The threat of hackers seems to become, more and more, a constant reality. Or at least that is how you can interpret the latest news that comes from Germany, country that points to Russia as the culprit.
It is, in fact, a claim that is already several years old. In 2018, for example, it was reported that the Russian group APT28 had stolen data from the Ministry of Foreign and Defense.
In this regard, the Deutsche Welle wrote:
“A malicious program was infiltrated with which the attackers also stole data. The German secret services detected the attack in December, but it had been active for a long time, possibly a whole year.”
Since then, the possibility that APT28 would meet “representatives of the Russian government”, Which, in 2015, also carried out a digital coup against the German Parliament.
And at the end of June of this year, another group of hackers attacked again, only this time the victims were true “vital infrastructure” and “the banking sector”.
Then, the Europa Press agency collected information from “Blind”, in which it was stated that these Russian hackers had worked for the state under the name of Fancy Bear.
These attacks – whose authorship was denied by the Kremlin – were one of the reasons why the relations between “Berlin and Moscow” be “at the lowest point in the entire post-Soviet era”.
And now that the legislative elections are coming in Germany – to be held on the 26th of this month and that will define the future of Angela Merkel as Chancellor – fear of cyber espionage and cyber sabotage has once again been the talk of the headlines.
The AFP agency points out:
“German authorities accused the GRU (Russian) intelligence services of perpetrating cyber attacks against Merkel’s party, the conservative CDU, and the SPD (center-left).”
What is feared, said the spokeswoman for the German Chancellery, Andrea Sasse, is that they influence the elections through a “disinformation campaign”.
“According to the weekly Der Spiegel, hackers from ‘Operation Ghost Writer’, driven by the GRU, attempted to access private emails of national and regional MPs.”
This is an increasingly common situation.
According to the news agency, “german authorities” have already accused the Kremlin of “being behind extensive hacking against computers of the German Parliament and Merkel’s team”.
That is why, now, the German government has decided to open an investigation “for cyber espionage to deputies, allegedly promoted by the Russian secret services”.
(RECENT) HISTORY OF CYBER ATTACKS
The Kremlin has denied having the baton of these Russian hackers. Even so, the accusations against it have not only come from Germany, USA has also identified them as aggressors.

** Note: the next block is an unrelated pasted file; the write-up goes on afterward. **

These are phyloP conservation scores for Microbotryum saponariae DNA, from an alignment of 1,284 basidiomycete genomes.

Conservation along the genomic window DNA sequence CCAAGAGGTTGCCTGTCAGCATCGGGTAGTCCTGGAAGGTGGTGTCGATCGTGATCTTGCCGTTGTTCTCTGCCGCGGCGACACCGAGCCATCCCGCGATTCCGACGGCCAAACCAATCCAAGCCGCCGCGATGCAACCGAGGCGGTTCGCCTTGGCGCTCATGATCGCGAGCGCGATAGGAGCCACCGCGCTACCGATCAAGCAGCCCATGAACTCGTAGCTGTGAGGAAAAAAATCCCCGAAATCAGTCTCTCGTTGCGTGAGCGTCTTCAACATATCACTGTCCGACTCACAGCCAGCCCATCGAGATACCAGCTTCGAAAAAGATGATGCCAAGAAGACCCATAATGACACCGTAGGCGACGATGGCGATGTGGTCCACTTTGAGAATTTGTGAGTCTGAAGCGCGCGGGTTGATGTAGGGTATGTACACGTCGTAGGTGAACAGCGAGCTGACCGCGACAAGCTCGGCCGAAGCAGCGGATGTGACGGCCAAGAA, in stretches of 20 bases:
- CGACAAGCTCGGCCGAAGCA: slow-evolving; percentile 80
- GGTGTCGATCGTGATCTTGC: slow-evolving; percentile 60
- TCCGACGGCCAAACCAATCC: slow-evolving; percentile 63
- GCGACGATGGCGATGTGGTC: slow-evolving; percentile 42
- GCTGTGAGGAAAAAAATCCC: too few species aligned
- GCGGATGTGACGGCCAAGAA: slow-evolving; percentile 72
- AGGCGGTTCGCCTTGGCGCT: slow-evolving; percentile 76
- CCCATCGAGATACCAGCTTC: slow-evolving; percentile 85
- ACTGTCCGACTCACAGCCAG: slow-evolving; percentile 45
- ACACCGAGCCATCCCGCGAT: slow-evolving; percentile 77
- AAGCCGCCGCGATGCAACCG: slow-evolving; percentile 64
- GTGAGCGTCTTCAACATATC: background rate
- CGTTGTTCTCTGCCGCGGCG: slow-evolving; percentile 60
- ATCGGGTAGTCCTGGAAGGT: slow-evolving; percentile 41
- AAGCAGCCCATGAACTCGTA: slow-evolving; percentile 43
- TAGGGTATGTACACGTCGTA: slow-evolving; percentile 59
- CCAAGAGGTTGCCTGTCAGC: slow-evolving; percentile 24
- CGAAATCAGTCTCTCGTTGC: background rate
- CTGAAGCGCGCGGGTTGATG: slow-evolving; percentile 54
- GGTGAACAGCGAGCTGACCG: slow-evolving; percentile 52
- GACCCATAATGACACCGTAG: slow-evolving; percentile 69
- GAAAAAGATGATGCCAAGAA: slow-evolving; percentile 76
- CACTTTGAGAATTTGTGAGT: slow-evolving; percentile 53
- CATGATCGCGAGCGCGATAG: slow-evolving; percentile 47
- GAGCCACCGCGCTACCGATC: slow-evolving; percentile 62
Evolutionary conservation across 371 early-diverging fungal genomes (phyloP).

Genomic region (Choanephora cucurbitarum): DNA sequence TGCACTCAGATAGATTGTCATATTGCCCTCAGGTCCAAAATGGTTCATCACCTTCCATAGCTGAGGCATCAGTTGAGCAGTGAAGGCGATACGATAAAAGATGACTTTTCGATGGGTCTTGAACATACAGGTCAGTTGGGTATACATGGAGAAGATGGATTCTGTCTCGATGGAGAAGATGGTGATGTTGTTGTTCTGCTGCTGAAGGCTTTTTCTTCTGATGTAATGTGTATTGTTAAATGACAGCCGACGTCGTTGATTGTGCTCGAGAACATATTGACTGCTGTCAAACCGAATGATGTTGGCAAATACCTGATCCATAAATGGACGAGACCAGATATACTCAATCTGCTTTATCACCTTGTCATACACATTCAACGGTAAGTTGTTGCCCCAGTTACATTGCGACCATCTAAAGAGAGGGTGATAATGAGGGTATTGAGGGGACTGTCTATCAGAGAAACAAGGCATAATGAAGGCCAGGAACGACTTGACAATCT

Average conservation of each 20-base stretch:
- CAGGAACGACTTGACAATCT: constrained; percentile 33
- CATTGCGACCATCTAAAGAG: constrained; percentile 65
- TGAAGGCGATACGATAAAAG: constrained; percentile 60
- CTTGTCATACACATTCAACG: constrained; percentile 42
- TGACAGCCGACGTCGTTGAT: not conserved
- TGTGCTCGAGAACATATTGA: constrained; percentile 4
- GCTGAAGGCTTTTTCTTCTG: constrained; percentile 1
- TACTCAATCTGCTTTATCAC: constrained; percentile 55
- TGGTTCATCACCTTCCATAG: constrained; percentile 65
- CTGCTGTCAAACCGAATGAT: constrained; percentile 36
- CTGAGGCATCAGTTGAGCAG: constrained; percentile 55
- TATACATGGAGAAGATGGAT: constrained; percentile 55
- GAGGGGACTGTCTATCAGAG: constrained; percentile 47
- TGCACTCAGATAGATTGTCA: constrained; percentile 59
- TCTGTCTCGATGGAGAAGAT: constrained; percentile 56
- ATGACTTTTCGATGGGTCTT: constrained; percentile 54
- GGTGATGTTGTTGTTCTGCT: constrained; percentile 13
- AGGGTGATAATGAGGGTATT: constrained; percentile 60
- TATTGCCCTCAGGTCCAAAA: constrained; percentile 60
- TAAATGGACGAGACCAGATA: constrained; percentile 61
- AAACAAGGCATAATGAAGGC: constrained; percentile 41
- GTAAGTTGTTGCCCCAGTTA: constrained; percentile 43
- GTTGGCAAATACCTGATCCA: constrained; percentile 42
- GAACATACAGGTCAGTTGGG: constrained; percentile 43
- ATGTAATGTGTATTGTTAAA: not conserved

This year alone, the US reported two major cyberattacks.
At the end of May, Microsoft noted that “hackers linked to Russian espionage” had infiltrated the system of “email used by the Department of State International Aid Agency”.
The idea would have been to enter the “computer network of groups and organizations critical of the Kremlin”.
This is how Microsoft put it:
“We have detected cyberattacks by the Nobelium group, targeting government agencies, analysis centers [think tanks], consultants and non-governmental organizations”.
“El País” recalls that, in 2020, Nobelium attacked SolarWind:
“For more than six months, foreign agents infiltrated the US government. They contemplated the daily work of at least six departments, including Defense, State, Commerce and the Treasury, as well as organizations such as the National Institutes of Health and numerous large private companies”.
Other cyberattacks that came from Russia also occurred in the middle of this year.
So US President Joe Biden accused the group Darkside to hit the Colonial Pipeline, “one of America’s largest fuel distributors”.
In this regard, Deutsche Welle noted that Darkside’s ‘modus operandi’ was to hijack the “computer software from companies that requires hundreds of thousands of dollars, even millions, to give them back control”.
But perhaps the hardest hit the United States received was the cyberattack on the 2016 presidential campaign.
Then, the groups were pointed out APT28 and APT29 from “malicious activity” for “compromise and exploit the networks and servers associated with the elections”.
In response, the government of Barack Obama he said he would sanction Russia “for trying to influence“In the elections when taking out”in light of internal communications from the Democratic Party”.
“El País” notes that the attacks occurred from 2015 to 2016 and that they sought to reach “government agencies, critical infrastructures, universities, political organizations and companies” to steal information from them.
How was the attack?
Hackers sent trustworthy-looking emails asking users to change their passwords.
This is how they managed to enter “internal emails from the Democratic Party and from members of the Hillary Clinton campaign”.
“El País” adds:
“That information was then forwarded to the databases controlled by the hackers through secure ‘tunnels’ created by themselves and disseminated on the Internet by agents such as Wikileaks or on different web pages”.
Melissa Galbraith is the World News reporter for Globe Live Media. She covers all the major events happening around the World. From Europe to Americas, from Asia to Antarctica, Melissa covers it all. Never miss another Major World Event by bookmarking her author page right here.